Larking around like a typical 6-year-old one minute, Caleb’s demeanour changes as soon as he puts his helmet on and is called forward to the dummy grid. Caleb is now a racing driver and has that steely determined look behind the visor of all the great car racers. Going out in the second of the Bambino groups, the track is still damp but we have a welcome break in the rain. On track, I am amazed at Caleb’s control over his kart on a track unfamiliar to him and slippery with the rain, already taking the ideal racing line and understanding when to accelerate when coming out of each corner. Re-energised, Caleb records a time that is 6 seconds better than his previous best over the weekend, bringing a smile to all concerned.
The passion involved with karting is fantastic and it provides a great opportunity for youngsters of all ages from six upwards. It is a huge step away from trudging the streets looking for something to do. In participating in karting these youngsters are developing road craft, on and off track self discipline, engineering and mechanics, all at the same time as having fun – a lot of fun. I was so jealous, but at least I felt part of Caleb’s enjoyment.
After a short break for the marshals and officials to enjoy some well-earned lunch, Caleb was back on track for the third of his runs. With more surface water from the constant showers, Caleb is unable to better his time but without a hint of a crash or spin, he is learning all the time about what his kart can do in different driving conditions. Shortly after finishing his third run, the heavens start to open once again and the track (and everyone at the track) just gets wetter and wetter.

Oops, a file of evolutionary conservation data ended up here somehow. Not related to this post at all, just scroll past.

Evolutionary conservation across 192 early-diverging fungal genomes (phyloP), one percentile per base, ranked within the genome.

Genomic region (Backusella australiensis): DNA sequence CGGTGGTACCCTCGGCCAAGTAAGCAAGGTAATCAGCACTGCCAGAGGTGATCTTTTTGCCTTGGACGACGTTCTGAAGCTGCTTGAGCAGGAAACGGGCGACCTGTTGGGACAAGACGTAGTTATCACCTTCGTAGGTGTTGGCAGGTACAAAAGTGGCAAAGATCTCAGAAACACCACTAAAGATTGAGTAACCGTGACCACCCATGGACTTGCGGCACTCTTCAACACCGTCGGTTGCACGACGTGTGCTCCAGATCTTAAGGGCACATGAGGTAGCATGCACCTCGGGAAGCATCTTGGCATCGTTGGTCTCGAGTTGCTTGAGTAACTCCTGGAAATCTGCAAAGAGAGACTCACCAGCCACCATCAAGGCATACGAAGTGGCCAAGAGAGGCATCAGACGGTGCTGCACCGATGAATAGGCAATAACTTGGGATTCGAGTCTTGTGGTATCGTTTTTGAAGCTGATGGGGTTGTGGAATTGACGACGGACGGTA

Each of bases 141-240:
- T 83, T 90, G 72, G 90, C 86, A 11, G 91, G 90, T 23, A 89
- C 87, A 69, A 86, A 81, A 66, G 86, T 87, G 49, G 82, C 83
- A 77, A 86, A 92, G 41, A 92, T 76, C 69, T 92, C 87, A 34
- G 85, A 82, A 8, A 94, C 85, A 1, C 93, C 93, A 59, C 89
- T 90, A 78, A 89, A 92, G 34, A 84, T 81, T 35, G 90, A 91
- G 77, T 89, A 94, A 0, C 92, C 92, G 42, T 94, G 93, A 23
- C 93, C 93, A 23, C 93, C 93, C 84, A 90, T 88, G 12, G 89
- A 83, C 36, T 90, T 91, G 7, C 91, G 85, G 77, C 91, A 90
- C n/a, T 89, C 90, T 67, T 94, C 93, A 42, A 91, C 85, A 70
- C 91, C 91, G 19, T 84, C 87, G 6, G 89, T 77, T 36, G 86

Undeterred, Caleb takes to the track for the final race, this time protected from the elements from his own wet weather suit. With rain falling heavily and thick grey cloud cover that is well below the height of the surrounding mountains, the 5 o’clock Autumn light makes it more like a typical January day. I head for the highpoint for viewing where I am able to see and video the whole track. Track conditions are terrible and it is only through the hard work of the voluntary staff on site that racing can still take place.